False Positive Array.reduce()

  • What language is this for?
  • Which rule?
    RSPEC-6959 “Array.reduce()” calls should include an initial value
  • Why do you believe it’s a false-positive/false-negative?
    I believe this is a harmful recommendation as following the advice, (adding in an initial value) changes the behaviour of the code significantly when performing certain operations. Any operation that behaves differently based on the number of elements in the array, eg. string concatenation, will be incorrect.

My supplied code is a perfect example, it is a simple string concatenation with a separator character. Supplying an initial value results in extra separator characters added to the string, which breaks the parsing of the value in other systems. Not only is this not the intended behaviour, the actual behaviour is not obvious for anyone reading the code.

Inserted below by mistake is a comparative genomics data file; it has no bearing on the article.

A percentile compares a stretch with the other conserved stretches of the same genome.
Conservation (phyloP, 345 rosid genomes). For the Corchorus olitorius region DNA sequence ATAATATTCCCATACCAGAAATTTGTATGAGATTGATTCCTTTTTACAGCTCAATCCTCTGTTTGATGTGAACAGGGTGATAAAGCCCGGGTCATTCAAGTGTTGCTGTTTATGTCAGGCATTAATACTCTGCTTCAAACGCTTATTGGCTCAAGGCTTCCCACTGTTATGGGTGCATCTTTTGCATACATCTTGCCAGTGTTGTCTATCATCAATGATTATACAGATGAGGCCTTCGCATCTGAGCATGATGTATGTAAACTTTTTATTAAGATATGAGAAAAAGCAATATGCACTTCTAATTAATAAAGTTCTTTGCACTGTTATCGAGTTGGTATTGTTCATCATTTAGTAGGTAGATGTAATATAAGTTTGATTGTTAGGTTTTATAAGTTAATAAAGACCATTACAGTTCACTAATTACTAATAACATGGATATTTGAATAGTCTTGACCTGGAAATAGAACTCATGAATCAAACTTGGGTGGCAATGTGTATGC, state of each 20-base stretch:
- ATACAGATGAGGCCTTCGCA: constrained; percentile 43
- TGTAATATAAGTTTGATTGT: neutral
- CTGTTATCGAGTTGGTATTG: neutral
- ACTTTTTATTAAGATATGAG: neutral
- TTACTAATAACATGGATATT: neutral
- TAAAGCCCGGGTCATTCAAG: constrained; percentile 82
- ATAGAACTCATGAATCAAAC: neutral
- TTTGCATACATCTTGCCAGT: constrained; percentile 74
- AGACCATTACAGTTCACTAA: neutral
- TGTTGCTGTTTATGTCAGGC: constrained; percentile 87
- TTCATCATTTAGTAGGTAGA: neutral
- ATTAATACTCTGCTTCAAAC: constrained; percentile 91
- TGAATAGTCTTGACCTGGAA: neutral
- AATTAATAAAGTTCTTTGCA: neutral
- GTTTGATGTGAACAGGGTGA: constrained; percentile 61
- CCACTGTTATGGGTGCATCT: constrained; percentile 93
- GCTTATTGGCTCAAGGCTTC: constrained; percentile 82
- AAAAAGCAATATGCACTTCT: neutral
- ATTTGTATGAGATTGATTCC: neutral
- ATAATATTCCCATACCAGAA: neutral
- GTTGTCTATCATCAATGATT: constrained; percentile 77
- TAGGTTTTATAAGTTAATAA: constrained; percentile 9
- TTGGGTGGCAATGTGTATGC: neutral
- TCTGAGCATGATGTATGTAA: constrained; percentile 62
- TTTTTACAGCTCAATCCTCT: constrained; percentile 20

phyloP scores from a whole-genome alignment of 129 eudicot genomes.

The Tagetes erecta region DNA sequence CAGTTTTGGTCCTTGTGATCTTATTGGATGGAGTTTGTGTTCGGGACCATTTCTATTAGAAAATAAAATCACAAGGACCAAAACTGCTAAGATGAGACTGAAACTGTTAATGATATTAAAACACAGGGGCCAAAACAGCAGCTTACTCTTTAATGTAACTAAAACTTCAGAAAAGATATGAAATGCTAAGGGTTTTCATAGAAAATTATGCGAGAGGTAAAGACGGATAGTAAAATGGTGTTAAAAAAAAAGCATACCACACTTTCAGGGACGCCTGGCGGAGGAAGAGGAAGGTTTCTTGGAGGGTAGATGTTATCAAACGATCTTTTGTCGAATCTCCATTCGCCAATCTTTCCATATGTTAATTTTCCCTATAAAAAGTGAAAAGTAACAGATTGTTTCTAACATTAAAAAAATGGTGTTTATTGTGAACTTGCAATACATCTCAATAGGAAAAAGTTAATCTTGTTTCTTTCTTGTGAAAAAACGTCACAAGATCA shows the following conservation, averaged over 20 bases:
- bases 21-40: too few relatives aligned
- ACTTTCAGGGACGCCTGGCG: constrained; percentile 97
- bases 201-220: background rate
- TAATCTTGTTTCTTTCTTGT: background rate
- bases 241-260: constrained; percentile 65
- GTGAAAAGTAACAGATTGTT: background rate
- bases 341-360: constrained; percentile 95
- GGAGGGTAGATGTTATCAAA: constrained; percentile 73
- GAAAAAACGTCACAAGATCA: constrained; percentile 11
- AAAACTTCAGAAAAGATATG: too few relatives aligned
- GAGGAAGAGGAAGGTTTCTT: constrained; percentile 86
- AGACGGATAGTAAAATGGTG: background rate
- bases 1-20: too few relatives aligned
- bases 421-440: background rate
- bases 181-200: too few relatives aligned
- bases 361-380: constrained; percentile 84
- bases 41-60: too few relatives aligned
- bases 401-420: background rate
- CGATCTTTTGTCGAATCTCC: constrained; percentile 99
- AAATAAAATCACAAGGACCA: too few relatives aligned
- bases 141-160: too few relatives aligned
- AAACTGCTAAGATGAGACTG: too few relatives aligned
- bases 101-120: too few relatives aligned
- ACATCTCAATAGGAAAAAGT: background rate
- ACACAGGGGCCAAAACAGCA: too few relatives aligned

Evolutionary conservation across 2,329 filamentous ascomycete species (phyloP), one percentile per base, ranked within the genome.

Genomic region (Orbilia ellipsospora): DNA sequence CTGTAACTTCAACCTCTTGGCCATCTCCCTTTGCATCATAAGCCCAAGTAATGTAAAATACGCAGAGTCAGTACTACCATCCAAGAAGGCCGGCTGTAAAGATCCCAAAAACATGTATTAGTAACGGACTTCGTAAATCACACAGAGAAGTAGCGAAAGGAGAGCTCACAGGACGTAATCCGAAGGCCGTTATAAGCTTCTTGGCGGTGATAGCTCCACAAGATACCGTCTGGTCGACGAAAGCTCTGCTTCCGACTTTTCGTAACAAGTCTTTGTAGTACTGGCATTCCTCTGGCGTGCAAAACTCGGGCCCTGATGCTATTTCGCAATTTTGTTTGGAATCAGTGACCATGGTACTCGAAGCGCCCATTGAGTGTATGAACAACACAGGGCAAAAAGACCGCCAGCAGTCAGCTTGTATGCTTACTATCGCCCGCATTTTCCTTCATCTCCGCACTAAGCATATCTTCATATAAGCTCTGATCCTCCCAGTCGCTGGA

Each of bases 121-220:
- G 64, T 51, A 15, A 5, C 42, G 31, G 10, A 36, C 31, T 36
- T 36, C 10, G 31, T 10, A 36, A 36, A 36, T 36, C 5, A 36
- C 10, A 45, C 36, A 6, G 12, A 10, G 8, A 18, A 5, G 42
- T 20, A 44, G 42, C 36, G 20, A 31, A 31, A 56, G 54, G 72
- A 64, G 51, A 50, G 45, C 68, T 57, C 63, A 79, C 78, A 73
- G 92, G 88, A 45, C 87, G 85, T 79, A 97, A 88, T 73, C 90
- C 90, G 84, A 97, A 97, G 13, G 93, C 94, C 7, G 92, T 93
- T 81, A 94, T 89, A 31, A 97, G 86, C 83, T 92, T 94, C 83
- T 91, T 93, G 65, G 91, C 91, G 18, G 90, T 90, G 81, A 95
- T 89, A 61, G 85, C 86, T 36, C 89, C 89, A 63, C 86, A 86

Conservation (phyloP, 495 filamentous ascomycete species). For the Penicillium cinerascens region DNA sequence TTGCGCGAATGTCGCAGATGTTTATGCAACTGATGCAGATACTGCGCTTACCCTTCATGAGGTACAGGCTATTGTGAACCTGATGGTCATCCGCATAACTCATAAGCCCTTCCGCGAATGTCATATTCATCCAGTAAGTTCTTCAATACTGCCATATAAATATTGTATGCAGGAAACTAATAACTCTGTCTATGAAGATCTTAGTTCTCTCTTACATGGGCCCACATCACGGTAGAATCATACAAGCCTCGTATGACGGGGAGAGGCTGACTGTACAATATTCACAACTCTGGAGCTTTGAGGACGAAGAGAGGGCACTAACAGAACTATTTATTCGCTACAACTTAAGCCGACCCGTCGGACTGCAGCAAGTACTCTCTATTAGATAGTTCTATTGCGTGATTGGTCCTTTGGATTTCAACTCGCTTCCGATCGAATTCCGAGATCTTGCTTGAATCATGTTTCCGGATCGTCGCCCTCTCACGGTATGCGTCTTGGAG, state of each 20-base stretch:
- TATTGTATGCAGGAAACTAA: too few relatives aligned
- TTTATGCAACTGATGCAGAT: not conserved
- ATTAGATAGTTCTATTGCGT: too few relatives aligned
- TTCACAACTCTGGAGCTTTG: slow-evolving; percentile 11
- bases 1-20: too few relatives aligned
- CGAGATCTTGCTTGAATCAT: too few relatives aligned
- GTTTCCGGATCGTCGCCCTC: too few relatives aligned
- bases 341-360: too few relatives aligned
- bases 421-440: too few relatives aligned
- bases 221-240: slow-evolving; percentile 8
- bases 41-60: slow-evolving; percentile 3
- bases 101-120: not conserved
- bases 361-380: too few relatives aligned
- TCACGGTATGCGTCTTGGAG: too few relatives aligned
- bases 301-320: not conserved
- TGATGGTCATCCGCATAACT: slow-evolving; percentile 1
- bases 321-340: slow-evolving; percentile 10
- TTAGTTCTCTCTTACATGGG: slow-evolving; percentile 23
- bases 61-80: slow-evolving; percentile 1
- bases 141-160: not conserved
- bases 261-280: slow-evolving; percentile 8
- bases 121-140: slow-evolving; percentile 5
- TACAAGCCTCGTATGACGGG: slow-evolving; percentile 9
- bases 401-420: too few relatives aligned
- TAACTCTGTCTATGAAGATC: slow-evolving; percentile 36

It is far more readable to explicitly check the length of the array and adjust behaviour accordingly with an if statement.

  • Are you using

    • SonarCloud
  • How can we reproduce the problem? Give us a self-contained snippet of code (formatted text, no screenshots)
    The below typescript code will fail RSPEC-6959, but should not as it would be impossible for reduce() to throw a TypeError, given the type checking on the function and the explicit length check right before the call to array.reduce().

export function flattenStringArray(stringsToConcat: string[], separator: string): string {
  if (!stringsToConcat || stringsToConcat.length === 0) {
    return '';
  return stringsToConcat.reduce((current, next) => `${current}${separator}${next}`);

Hi @mon0051,

Thanks a lot for your valuable feedback, and welcome to SonarSource community.

If I understand you perfectly, you think that forcing the provision of an initial value to Array.reduce may lead to some unintended results - or at least different results compared to not providing an initial value. This is a very interesting point.

I understand that your code sample is rhetorical, which is perfectly valid to demonstrate that passing or not passing an initial value may lead to different results. Do you have some practical examples or patterns in mind that are negatively impacted by the current rule implementation?


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